Celegene and Juno have signed a 10-year, $1-billion pact focussing on the development of commercialisation of new immunotherapies to treat cancer and autoimmune disease.

The companies said their work will leverage T cell therapeutic strategies, with an initial focus on Chimeric Antigen Receptor Technology (CAR-T) and T Cell Receptor (TCR) technologies.

As per the terms of the deal, Celgene can choose to co-commercialise Juno's oncology and cell therapy auto-immune product candidates, including Juno's CD19 and CD22 directed CAR-T product candidates.

For Juno-originated programs co-developed under the alliance, the Seattle-based biotech is responsible for R&D in North America and will retain commercialisation rights in those territories. Celgene takes the reigns on development and commercialisation in the rest of the world, and will pay Juno a royalty on sales.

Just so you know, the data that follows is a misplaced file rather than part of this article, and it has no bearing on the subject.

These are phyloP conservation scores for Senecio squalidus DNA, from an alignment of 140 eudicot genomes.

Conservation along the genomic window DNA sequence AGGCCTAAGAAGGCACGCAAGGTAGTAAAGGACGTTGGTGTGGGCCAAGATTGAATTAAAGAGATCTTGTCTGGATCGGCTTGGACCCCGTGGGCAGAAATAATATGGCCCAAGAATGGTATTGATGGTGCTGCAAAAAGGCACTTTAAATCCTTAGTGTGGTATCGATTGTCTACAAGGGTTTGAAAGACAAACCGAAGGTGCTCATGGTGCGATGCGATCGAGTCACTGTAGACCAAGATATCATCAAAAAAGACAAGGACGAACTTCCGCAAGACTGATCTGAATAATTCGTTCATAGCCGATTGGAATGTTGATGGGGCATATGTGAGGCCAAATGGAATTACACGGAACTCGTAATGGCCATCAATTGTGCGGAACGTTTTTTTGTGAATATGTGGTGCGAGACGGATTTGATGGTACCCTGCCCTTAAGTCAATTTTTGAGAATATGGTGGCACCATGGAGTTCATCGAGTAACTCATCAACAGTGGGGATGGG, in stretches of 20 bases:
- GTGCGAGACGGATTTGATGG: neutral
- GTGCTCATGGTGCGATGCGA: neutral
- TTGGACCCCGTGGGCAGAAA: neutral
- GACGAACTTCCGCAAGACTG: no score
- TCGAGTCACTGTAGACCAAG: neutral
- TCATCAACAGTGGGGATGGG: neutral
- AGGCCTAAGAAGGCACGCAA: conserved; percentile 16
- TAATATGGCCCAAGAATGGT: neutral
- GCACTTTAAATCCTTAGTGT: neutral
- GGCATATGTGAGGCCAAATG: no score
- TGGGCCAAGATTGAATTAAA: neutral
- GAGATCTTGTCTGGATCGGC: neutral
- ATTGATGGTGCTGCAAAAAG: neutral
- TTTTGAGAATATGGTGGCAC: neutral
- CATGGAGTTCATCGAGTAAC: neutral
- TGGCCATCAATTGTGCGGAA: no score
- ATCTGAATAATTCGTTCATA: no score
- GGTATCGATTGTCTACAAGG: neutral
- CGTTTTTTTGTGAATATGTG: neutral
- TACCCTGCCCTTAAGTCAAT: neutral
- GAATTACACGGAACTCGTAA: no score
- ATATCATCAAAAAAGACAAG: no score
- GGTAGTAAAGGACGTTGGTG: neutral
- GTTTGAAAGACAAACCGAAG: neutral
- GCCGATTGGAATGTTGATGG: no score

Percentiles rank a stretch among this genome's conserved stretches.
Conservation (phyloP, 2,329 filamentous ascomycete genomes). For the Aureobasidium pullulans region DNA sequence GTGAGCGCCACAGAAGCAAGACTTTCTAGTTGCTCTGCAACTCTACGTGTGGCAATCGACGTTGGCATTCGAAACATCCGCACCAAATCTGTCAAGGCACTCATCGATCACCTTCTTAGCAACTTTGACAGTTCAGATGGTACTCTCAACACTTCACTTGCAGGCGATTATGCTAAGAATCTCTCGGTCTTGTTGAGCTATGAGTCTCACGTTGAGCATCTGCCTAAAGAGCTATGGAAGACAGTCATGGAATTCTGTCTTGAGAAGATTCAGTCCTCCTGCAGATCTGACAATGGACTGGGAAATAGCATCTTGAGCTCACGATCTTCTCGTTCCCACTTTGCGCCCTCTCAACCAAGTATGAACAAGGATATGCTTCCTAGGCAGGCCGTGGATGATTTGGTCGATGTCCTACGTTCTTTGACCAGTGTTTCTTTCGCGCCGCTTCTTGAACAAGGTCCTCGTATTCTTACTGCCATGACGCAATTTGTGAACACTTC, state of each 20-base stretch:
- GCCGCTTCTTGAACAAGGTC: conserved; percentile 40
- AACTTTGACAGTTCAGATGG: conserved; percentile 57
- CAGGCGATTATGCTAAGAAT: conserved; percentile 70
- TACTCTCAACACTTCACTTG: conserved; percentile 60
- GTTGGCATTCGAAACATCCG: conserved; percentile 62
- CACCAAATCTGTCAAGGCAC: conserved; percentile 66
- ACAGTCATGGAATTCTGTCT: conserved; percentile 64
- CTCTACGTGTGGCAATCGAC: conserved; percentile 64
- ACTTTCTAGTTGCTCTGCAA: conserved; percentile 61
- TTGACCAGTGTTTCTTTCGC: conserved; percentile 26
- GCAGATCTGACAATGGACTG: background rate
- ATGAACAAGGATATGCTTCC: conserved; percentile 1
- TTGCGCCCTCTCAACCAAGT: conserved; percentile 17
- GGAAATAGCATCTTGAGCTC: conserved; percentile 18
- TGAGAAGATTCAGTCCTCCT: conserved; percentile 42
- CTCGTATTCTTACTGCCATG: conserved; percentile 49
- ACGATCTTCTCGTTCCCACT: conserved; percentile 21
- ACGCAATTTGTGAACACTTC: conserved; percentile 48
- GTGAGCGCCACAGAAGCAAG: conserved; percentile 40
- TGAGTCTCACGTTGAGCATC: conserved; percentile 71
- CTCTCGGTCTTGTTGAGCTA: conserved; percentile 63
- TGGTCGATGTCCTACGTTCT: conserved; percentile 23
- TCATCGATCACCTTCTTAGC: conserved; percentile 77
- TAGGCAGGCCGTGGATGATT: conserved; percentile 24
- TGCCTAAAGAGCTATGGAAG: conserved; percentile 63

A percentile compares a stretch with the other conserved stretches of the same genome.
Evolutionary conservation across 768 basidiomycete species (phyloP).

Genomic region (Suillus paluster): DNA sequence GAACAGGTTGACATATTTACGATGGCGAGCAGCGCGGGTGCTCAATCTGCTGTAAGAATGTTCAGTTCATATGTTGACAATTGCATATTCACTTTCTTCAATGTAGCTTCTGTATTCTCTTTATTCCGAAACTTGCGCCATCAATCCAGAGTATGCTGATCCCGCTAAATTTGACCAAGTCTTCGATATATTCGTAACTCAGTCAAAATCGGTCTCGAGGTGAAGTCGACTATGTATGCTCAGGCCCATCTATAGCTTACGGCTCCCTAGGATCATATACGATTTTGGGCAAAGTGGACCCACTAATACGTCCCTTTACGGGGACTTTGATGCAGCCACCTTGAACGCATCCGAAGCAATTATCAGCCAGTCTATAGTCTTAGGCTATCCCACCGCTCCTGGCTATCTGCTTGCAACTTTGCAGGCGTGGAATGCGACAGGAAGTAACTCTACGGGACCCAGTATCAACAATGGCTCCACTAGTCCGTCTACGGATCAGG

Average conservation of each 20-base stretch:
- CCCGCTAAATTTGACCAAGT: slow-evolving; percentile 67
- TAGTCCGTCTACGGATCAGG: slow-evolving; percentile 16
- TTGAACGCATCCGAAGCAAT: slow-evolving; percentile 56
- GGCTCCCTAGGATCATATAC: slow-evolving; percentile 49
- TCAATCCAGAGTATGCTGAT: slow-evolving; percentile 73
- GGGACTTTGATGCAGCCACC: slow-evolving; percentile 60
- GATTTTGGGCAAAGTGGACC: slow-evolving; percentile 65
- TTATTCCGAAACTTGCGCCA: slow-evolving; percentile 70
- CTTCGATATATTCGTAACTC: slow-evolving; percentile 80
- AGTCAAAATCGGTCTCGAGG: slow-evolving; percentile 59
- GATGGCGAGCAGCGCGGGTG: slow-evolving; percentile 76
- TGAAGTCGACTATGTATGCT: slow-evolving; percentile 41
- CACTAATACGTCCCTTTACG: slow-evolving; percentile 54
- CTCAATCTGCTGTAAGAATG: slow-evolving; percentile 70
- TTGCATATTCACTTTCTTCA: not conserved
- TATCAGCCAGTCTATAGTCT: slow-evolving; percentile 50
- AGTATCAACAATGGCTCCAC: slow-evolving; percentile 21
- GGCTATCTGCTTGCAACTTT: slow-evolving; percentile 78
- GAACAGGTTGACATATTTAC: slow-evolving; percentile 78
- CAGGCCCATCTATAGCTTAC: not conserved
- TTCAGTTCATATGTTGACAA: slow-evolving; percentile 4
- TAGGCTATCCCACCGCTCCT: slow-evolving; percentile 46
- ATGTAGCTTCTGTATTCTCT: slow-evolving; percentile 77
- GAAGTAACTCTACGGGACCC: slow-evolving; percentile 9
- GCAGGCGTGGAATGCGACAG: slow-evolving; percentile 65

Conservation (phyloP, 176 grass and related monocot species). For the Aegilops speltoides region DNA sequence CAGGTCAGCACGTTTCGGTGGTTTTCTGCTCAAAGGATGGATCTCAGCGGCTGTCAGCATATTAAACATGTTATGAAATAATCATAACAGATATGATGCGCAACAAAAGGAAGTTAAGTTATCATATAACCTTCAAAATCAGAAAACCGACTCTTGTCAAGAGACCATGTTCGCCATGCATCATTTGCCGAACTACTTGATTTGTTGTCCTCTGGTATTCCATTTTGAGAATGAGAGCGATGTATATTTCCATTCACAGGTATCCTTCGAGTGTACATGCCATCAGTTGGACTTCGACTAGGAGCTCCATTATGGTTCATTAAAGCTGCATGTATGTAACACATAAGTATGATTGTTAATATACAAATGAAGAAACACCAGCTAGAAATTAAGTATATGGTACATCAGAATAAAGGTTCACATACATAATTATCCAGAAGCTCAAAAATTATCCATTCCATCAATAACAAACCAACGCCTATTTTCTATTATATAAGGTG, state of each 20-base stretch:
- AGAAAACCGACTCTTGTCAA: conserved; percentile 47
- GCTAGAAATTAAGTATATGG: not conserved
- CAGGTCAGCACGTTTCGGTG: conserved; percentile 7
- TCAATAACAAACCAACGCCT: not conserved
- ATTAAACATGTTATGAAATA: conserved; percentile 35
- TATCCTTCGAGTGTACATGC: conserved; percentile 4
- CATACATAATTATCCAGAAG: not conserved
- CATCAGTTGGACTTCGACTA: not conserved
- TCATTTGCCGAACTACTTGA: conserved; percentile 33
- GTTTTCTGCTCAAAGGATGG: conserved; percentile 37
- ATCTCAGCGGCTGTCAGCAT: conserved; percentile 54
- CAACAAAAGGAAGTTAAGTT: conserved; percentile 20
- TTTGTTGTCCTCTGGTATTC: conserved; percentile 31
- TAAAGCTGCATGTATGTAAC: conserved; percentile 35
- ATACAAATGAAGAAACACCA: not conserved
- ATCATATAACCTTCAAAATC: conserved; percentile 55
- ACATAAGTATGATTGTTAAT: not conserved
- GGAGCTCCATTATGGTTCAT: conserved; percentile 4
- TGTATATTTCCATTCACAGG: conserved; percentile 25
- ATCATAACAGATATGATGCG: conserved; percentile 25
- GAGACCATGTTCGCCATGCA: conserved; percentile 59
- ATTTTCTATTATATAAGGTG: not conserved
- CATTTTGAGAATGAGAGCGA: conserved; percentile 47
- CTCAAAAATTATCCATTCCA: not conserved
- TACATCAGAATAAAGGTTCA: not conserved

Juno also holds an option on co-development and co-commercialisation for certain Celgene development candidates that target T Cells. If it is pushes ahead with this, the parties will share global costs and profits with 70% allocated to Celgene and 30% allocated to Juno.

Celgene is shelling out around $1 billion to seal the deal, including the purchase of 9.1 million shares of Juno stock at $93.00 per share, with potential to increase its stake over time.

The transaction, which has been cleared by both sets of directors, is expected to close in the third quarter.